Later this week, my Print Correspondent column will be posted at PBS Mediashift.org. It's still in editing and I can't post excerpts here until after it is posted there. But I can tell you it's going to be about the printernet.
The free advice
Get in touch with one of the gezillion newspapers that aren't sure of what to do. My suggestion is the Christian Science Monitor. They have unique content. They have a 100 year old long tail of content. They run great stories about innovation on the ground and a have global focus that is very unusual in the States. Their audience is mostly readers. They've just made the very courageous decision to stop their daily print publication and organize their staff around the web. My bet is that they are going to be a lot less distracted then the others.
Then some big media company with some extra cash (maybe a global advertising agency?) to pay for some number of the system you recently announced is going to be installed near Madrid. That could be Print Node #1. Then roll out installations at print shops around the world. In the States, most likely is AlphaGraphics since they did the Screen deal. Plus they have over 250 outlets, with very professional managment at many of them.
Or Fedex? Or go for a Big Box store that is networked with a production print partner: Staples? Office Depot? Costco is a good bet, since they have such awesome relationships with a mass market of small business. It would be the perfect place to sell local advertising.
Then contact a really awesome advertising agency. I suggest Media One. They are the outfit that invented "mine", check out timeinc.com/mine for Time.Inc, American Express and Lexus. They're a division of Saatchi. Their director of media understands creative, metrics, experimentation and the power of Print.
Given the buzz they're about to create, my bet is that every global agency is going to have teams of creatives who are positive they can do it better.
If I read your press release correctly, it said the machinery near Madrid can produce up to 24,000 80 page newspapers a day. So that could mean 48,000 40 page a day? or 96,000 20 page a day? Even if I don't have the numbers right, it's still lots and lots of newspaper output driven by data streams.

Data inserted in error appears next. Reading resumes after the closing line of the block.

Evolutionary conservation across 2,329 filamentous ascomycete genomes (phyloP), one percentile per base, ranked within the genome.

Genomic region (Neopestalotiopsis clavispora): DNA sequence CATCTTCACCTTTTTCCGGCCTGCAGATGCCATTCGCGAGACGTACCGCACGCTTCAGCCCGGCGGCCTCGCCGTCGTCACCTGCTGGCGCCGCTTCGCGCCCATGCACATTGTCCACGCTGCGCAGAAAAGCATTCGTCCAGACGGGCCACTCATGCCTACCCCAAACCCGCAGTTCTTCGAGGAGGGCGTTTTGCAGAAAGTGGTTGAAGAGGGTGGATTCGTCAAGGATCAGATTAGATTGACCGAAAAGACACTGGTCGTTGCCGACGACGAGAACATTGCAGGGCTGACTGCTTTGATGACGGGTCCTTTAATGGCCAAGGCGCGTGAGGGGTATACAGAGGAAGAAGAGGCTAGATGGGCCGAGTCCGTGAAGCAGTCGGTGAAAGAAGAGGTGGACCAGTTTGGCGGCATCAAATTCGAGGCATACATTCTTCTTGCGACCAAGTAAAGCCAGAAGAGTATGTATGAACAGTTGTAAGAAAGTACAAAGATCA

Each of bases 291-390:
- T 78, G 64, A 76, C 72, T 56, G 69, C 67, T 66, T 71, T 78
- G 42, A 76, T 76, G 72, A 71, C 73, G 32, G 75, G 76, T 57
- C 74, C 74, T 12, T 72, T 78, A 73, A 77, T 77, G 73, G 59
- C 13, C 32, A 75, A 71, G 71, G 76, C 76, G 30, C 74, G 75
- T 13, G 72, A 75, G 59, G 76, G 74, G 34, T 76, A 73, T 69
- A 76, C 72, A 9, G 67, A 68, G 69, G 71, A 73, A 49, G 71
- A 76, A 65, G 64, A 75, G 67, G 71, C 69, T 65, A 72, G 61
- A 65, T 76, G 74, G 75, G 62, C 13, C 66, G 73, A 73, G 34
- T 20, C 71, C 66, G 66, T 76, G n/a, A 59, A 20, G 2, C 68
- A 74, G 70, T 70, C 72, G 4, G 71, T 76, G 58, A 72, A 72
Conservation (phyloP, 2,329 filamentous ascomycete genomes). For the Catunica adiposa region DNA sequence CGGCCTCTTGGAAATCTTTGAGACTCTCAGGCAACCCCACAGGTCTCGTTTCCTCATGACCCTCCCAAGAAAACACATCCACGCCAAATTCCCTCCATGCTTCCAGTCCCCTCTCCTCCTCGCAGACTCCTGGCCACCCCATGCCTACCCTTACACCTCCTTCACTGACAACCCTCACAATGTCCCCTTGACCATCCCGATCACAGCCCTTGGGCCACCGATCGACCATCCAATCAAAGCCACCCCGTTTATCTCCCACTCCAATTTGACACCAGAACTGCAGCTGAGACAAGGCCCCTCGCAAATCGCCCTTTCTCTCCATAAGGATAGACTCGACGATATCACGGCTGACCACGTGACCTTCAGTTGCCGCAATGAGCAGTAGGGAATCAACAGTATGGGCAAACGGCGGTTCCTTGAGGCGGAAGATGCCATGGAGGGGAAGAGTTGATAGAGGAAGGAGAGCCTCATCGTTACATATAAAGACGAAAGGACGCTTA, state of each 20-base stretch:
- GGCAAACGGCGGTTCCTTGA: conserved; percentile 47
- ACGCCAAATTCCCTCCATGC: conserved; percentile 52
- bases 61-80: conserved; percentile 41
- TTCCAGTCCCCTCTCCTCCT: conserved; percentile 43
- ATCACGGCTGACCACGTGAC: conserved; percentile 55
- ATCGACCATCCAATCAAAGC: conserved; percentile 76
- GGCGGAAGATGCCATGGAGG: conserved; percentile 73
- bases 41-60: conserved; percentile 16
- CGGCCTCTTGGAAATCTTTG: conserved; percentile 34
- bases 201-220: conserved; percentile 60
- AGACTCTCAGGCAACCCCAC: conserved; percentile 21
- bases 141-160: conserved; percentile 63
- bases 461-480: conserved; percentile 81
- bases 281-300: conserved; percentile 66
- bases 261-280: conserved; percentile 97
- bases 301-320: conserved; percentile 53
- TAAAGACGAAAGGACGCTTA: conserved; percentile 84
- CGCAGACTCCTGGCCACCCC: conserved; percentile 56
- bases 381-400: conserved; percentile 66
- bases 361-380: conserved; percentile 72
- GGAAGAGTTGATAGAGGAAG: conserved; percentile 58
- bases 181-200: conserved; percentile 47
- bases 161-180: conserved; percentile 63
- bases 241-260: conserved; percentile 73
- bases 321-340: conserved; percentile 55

So, if you had installations in Sydney, Hong Kong, Tokyo, New York, Chicago, San Francisco, Amsterdam, London, Mumbai that would mean 9 print output nodes. Let's say each produces 50,000 20 page newspapers, printed the next day.
So that means 450,000 20 page newspapers that could be micro versioned and personalized and delivered overnight with a minimal carbon footprint
I bet that P&G or Starbucks or (you can pick the global brand searching for a way to deliver local advertising) would think that would be a pretty cool thing to do. At least two or three of them should have the focus and the resources to pay for it.
If you don't like the strictly commercial approach, talk to the folks at PediaPress.com
They are in Mainz, Germany. Have done a deal with the Wikipedia Foundation and their website delivers wikis-in-print for $8.95 for a 100 page paperback.
The technology is mostly well tested and proven in the field. The skill on the ground to run it is in place. The necessary slice and dice intelligence exists in the Cloud. All it needs is some money flowing to catalyze the separate pieces. The problem is that printers and most publishers won't have any extra money for a while.